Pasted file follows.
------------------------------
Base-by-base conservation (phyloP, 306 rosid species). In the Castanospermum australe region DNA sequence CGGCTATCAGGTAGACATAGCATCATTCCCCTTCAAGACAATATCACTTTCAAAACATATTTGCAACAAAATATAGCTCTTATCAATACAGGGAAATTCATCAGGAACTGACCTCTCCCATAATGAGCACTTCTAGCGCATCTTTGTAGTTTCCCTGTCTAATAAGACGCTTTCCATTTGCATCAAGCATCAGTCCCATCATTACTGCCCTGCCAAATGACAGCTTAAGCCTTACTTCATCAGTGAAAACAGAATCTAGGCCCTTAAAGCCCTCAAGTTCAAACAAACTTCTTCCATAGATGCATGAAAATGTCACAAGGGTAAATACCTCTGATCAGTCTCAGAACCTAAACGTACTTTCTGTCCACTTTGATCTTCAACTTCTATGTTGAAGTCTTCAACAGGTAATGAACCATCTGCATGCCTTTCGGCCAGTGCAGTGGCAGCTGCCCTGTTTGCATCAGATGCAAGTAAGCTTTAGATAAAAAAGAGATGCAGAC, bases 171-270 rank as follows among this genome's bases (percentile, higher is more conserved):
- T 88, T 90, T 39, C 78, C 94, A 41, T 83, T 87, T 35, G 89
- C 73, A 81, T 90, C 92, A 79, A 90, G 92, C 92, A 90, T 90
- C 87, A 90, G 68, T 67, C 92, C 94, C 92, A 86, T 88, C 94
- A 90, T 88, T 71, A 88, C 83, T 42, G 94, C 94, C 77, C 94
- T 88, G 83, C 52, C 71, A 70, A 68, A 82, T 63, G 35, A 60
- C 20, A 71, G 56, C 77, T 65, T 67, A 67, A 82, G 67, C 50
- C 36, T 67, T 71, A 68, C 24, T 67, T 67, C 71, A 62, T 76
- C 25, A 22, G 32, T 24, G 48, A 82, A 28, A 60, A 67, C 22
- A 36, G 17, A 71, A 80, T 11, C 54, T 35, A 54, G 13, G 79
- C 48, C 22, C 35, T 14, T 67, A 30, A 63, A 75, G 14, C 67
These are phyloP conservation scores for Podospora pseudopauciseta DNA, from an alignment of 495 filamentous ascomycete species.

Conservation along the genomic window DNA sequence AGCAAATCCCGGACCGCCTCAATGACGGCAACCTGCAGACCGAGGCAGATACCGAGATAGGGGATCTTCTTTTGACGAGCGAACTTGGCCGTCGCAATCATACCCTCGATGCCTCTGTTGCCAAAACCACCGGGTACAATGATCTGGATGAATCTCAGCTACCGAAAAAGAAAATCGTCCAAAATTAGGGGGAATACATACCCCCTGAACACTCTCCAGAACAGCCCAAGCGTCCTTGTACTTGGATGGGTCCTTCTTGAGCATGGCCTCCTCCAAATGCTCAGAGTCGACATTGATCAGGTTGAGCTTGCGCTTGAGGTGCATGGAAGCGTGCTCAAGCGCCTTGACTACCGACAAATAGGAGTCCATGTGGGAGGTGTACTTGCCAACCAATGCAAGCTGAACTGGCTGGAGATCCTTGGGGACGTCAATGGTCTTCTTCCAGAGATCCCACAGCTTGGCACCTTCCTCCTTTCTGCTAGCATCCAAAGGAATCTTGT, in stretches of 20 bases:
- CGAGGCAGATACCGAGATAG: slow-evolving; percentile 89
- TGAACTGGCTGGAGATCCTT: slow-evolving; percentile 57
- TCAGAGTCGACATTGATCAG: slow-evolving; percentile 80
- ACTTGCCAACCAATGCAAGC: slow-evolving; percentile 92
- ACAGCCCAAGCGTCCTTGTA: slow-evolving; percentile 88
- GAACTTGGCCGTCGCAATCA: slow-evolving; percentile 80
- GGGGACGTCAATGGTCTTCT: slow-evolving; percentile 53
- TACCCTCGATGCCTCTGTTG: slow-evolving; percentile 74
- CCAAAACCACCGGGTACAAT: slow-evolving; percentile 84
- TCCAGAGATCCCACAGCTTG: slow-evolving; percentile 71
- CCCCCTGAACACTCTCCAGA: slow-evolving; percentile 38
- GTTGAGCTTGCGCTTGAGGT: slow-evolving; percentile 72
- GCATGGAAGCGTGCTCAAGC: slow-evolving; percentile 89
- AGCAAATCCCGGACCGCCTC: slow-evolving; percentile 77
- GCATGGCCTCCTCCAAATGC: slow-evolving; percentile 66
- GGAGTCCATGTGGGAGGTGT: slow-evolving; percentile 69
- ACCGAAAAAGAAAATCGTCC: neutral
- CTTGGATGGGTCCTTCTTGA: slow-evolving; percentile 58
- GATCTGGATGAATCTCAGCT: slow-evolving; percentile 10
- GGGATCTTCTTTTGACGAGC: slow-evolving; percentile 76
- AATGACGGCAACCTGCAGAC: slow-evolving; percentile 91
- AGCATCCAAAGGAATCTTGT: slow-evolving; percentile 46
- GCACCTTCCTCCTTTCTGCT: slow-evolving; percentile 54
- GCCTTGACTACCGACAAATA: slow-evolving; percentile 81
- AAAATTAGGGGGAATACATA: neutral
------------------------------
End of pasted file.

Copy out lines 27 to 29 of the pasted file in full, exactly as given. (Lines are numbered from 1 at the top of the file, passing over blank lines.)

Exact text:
- AGCAAATCCCGGACCGCCTC: slow-evolving; percentile 77
- GCATGGCCTCCTCCAAATGC: slow-evolving; percentile 66
- GGAGTCCATGTGGGAGGTGT: slow-evolving; percentile 69